“And this is the finders fee which would have been offered once they found the items missing. It is to go to whomever found the items, to be used in whatever manner they see fit."

A startled Mrs. Harris called Chrissy down to the front desk and watched while the man explained she had received a reward.

“Oh! I don’t need a reward. I was just happy to help out.”

“No, the money is yours. They insist. And now, good day to you ladies.”

Tipping his hat, he turned, got into the car, and took off with the jewelry, as Chrissy stood in the entry, almost afraid to see what was inside.

“Well, open it,” Mrs. Harris insisted. “No other way to find out what’ s there.”

With shaking fingers, Chrissy opened the envelop and gasped. Pulling out the note lying next to a stack of cash, she read, “Thank you for your quick response in returning our property. We hadn’t even missed it yet, as we’d not arrived home. For your honesty, please accept this reward of $20,000 for the return of our jewelry. It has been in the family for generations and means a lot to us.”

“But I can’t accept all this,” Chrissy exclaimed. “What am I going to do with all this?”

“I would suggest you put it in the bank as a nest egg, and then decide what you want to do with your life. If you want to stay here for a while, you are more than welcome. You do good work, the guests like you, and so do I. It’s hard to find good, honest people these days.”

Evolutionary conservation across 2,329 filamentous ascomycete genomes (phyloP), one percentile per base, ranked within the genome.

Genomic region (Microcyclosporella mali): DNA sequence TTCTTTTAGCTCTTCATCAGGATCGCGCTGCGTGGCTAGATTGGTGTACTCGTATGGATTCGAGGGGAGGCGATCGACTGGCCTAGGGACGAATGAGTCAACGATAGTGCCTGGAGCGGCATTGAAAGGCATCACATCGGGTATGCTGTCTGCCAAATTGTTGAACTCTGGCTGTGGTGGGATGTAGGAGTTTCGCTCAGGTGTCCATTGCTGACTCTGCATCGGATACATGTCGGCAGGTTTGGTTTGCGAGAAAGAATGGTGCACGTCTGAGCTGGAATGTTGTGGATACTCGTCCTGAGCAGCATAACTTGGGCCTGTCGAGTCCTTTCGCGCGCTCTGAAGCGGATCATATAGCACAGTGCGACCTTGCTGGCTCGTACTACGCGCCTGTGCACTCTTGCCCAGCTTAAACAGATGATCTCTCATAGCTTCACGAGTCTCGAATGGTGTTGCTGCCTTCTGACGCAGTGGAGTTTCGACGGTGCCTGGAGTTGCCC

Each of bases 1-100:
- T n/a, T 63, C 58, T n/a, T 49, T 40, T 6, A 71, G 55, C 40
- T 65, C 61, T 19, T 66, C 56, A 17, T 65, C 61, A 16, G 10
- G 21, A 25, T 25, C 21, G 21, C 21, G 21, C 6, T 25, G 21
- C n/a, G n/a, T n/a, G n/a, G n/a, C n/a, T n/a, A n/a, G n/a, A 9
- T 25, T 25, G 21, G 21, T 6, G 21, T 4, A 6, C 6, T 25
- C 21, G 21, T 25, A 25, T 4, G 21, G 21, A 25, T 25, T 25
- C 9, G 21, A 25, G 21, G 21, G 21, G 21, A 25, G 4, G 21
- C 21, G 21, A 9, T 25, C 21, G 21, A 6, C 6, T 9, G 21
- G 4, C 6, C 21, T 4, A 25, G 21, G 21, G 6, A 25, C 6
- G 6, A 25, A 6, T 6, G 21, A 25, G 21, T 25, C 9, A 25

How does it get even better than this? Chrissy wasn’t sure, but she wasn’t about to answer that question. Whatever it was, it would be spectacular.

“Thank you, Mrs. Harris. I’ll take you up on that offer. Can you help me get to the bank and open an account?

“I think that can be arranged,” the woman said with a wide grin before she enveloped Chrissy in a big hug. “Looks like your life is about to turn around.”

One thing had puzzled Chrissy since the first time they’d met.

“Why did you stop that day and ask if I needed work?”

“I don’t know really,” Mrs. Harris answered with a slight frown. “It just seemed like the thing to do.”

What else is possible?

(check out Access Consciousness--


About the Creator

Mellie Miller

Wife, mother, animal lover, musician, martial artist, writer of fantasy romance with a touch of magic, with seven books up on Amazon. I do a little bit of everything these days. The cat approves.